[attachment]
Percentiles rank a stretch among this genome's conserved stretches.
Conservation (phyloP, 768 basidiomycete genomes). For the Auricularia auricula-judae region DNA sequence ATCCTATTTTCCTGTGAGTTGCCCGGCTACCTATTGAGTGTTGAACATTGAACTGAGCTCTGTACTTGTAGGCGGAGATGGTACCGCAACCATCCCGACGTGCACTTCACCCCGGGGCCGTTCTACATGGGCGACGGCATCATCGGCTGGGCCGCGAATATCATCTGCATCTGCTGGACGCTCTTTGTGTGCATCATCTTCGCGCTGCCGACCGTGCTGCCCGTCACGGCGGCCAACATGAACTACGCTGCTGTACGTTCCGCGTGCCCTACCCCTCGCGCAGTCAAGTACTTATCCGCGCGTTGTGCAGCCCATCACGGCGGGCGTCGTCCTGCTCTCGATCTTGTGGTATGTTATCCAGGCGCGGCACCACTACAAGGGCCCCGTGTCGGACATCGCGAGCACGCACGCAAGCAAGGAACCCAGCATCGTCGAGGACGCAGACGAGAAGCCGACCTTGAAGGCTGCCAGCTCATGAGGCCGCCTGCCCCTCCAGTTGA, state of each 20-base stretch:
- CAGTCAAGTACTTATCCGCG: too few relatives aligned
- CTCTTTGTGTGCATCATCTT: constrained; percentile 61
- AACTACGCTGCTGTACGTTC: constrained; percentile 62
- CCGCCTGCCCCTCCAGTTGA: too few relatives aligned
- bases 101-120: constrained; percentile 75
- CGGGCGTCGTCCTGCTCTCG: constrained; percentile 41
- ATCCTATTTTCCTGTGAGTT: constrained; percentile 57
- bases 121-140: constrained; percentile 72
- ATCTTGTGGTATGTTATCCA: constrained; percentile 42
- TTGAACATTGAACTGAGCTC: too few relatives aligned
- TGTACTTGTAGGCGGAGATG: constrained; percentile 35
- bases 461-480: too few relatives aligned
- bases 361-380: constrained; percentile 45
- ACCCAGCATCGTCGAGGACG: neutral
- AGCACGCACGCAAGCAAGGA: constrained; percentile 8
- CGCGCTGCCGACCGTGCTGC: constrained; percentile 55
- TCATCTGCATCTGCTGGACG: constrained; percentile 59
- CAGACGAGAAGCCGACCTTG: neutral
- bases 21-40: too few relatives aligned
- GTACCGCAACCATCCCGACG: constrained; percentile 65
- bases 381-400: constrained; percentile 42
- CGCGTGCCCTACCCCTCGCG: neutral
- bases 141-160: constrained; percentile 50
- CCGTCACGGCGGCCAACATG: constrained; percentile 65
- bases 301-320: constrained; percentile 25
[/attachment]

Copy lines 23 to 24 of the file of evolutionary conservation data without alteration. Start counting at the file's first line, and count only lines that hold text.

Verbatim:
- bases 381-400: constrained; percentile 42
- CGCGTGCCCTACCCCTCGCG: neutral